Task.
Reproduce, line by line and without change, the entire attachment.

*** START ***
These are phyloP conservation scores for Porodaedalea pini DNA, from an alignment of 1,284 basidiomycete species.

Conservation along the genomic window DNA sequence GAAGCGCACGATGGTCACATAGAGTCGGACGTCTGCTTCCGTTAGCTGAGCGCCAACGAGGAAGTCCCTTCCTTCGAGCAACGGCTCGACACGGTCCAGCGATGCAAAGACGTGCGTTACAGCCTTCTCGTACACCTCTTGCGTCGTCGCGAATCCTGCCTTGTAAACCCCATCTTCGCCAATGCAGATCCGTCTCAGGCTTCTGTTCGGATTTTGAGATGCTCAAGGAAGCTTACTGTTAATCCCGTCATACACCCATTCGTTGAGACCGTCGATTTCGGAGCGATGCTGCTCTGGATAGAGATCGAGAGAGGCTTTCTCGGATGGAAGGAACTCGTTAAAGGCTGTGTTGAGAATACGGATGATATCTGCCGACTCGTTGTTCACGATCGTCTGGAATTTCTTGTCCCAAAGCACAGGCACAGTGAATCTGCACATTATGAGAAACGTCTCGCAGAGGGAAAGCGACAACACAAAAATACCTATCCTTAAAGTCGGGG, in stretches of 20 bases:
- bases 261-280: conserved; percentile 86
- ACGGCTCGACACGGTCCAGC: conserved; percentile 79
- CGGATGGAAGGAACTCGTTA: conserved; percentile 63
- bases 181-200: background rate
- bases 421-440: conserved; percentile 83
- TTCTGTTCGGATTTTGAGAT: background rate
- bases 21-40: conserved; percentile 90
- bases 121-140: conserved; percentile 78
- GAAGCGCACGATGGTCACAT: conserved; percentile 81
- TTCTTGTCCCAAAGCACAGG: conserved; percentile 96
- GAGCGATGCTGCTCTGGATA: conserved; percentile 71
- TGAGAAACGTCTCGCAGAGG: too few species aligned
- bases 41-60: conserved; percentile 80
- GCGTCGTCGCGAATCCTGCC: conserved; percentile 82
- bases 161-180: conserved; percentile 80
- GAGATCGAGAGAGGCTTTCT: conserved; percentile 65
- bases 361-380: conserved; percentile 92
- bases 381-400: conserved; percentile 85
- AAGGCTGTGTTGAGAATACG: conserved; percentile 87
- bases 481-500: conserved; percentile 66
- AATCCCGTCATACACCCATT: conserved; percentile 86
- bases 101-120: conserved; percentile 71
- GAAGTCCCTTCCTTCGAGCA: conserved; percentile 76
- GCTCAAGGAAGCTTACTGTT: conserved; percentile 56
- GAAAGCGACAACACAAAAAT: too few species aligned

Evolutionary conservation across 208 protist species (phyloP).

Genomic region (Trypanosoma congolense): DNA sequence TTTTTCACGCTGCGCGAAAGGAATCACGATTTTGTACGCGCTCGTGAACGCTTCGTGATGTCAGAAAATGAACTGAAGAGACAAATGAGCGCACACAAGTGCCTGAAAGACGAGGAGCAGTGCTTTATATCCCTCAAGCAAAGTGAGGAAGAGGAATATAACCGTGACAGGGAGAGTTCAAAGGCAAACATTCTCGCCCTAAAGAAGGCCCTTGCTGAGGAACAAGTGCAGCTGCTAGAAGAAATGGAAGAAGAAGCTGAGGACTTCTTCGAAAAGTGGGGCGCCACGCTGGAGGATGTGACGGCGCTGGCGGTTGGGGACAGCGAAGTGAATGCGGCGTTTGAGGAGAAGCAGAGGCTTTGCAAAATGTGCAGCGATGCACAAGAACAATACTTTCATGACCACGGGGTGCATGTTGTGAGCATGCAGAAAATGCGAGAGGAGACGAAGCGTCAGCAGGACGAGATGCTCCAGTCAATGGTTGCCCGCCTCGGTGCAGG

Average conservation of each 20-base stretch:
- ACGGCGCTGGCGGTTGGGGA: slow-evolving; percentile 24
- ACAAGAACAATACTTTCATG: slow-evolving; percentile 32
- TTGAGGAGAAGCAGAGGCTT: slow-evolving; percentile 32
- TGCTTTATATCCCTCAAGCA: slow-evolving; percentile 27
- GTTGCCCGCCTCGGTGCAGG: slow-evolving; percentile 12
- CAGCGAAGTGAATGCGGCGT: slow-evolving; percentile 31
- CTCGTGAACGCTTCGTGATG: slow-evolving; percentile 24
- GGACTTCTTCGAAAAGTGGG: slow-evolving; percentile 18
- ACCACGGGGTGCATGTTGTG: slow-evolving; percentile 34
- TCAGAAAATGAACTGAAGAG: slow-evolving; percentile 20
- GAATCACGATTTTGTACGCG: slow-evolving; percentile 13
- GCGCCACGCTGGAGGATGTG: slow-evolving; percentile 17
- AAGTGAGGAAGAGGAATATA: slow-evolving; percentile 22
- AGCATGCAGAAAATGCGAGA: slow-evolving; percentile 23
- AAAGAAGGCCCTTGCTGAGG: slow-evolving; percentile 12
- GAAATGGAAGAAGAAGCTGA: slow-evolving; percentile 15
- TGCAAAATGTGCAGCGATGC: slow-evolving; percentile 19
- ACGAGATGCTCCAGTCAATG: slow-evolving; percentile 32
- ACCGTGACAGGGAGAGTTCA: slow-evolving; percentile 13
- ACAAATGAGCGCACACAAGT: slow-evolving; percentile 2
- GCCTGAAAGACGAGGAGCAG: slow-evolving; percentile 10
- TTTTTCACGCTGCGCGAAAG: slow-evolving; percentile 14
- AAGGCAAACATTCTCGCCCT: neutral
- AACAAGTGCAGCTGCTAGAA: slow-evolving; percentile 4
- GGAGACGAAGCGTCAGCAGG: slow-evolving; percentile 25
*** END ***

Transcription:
These are phyloP conservation scores for Porodaedalea pini DNA, from an alignment of 1,284 basidiomycete species.

Conservation along the genomic window DNA sequence GAAGCGCACGATGGTCACATAGAGTCGGACGTCTGCTTCCGTTAGCTGAGCGCCAACGAGGAAGTCCCTTCCTTCGAGCAACGGCTCGACACGGTCCAGCGATGCAAAGACGTGCGTTACAGCCTTCTCGTACACCTCTTGCGTCGTCGCGAATCCTGCCTTGTAAACCCCATCTTCGCCAATGCAGATCCGTCTCAGGCTTCTGTTCGGATTTTGAGATGCTCAAGGAAGCTTACTGTTAATCCCGTCATACACCCATTCGTTGAGACCGTCGATTTCGGAGCGATGCTGCTCTGGATAGAGATCGAGAGAGGCTTTCTCGGATGGAAGGAACTCGTTAAAGGCTGTGTTGAGAATACGGATGATATCTGCCGACTCGTTGTTCACGATCGTCTGGAATTTCTTGTCCCAAAGCACAGGCACAGTGAATCTGCACATTATGAGAAACGTCTCGCAGAGGGAAAGCGACAACACAAAAATACCTATCCTTAAAGTCGGGG, in stretches of 20 bases:
- bases 261-280: conserved; percentile 86
- ACGGCTCGACACGGTCCAGC: conserved; percentile 79
- CGGATGGAAGGAACTCGTTA: conserved; percentile 63
- bases 181-200: background rate
- bases 421-440: conserved; percentile 83
- TTCTGTTCGGATTTTGAGAT: background rate
- bases 21-40: conserved; percentile 90
- bases 121-140: conserved; percentile 78
- GAAGCGCACGATGGTCACAT: conserved; percentile 81
- TTCTTGTCCCAAAGCACAGG: conserved; percentile 96
- GAGCGATGCTGCTCTGGATA: conserved; percentile 71
- TGAGAAACGTCTCGCAGAGG: too few species aligned
- bases 41-60: conserved; percentile 80
- GCGTCGTCGCGAATCCTGCC: conserved; percentile 82
- bases 161-180: conserved; percentile 80
- GAGATCGAGAGAGGCTTTCT: conserved; percentile 65
- bases 361-380: conserved; percentile 92
- bases 381-400: conserved; percentile 85
- AAGGCTGTGTTGAGAATACG: conserved; percentile 87
- bases 481-500: conserved; percentile 66
- AATCCCGTCATACACCCATT: conserved; percentile 86
- bases 101-120: conserved; percentile 71
- GAAGTCCCTTCCTTCGAGCA: conserved; percentile 76
- GCTCAAGGAAGCTTACTGTT: conserved; percentile 56
- GAAAGCGACAACACAAAAAT: too few species aligned

Evolutionary conservation across 208 protist species (phyloP).

Genomic region (Trypanosoma congolense): DNA sequence TTTTTCACGCTGCGCGAAAGGAATCACGATTTTGTACGCGCTCGTGAACGCTTCGTGATGTCAGAAAATGAACTGAAGAGACAAATGAGCGCACACAAGTGCCTGAAAGACGAGGAGCAGTGCTTTATATCCCTCAAGCAAAGTGAGGAAGAGGAATATAACCGTGACAGGGAGAGTTCAAAGGCAAACATTCTCGCCCTAAAGAAGGCCCTTGCTGAGGAACAAGTGCAGCTGCTAGAAGAAATGGAAGAAGAAGCTGAGGACTTCTTCGAAAAGTGGGGCGCCACGCTGGAGGATGTGACGGCGCTGGCGGTTGGGGACAGCGAAGTGAATGCGGCGTTTGAGGAGAAGCAGAGGCTTTGCAAAATGTGCAGCGATGCACAAGAACAATACTTTCATGACCACGGGGTGCATGTTGTGAGCATGCAGAAAATGCGAGAGGAGACGAAGCGTCAGCAGGACGAGATGCTCCAGTCAATGGTTGCCCGCCTCGGTGCAGG

Average conservation of each 20-base stretch:
- ACGGCGCTGGCGGTTGGGGA: slow-evolving; percentile 24
- ACAAGAACAATACTTTCATG: slow-evolving; percentile 32
- TTGAGGAGAAGCAGAGGCTT: slow-evolving; percentile 32
- TGCTTTATATCCCTCAAGCA: slow-evolving; percentile 27
- GTTGCCCGCCTCGGTGCAGG: slow-evolving; percentile 12
- CAGCGAAGTGAATGCGGCGT: slow-evolving; percentile 31
- CTCGTGAACGCTTCGTGATG: slow-evolving; percentile 24
- GGACTTCTTCGAAAAGTGGG: slow-evolving; percentile 18
- ACCACGGGGTGCATGTTGTG: slow-evolving; percentile 34
- TCAGAAAATGAACTGAAGAG: slow-evolving; percentile 20
- GAATCACGATTTTGTACGCG: slow-evolving; percentile 13
- GCGCCACGCTGGAGGATGTG: slow-evolving; percentile 17
- AAGTGAGGAAGAGGAATATA: slow-evolving; percentile 22
- AGCATGCAGAAAATGCGAGA: slow-evolving; percentile 23
- AAAGAAGGCCCTTGCTGAGG: slow-evolving; percentile 12
- GAAATGGAAGAAGAAGCTGA: slow-evolving; percentile 15
- TGCAAAATGTGCAGCGATGC: slow-evolving; percentile 19
- ACGAGATGCTCCAGTCAATG: slow-evolving; percentile 32
- ACCGTGACAGGGAGAGTTCA: slow-evolving; percentile 13
- ACAAATGAGCGCACACAAGT: slow-evolving; percentile 2
- GCCTGAAAGACGAGGAGCAG: slow-evolving; percentile 10
- TTTTTCACGCTGCGCGAAAG: slow-evolving; percentile 14
- AAGGCAAACATTCTCGCCCT: neutral
- AACAAGTGCAGCTGCTAGAA: slow-evolving; percentile 4
- GGAGACGAAGCGTCAGCAGG: slow-evolving; percentile 25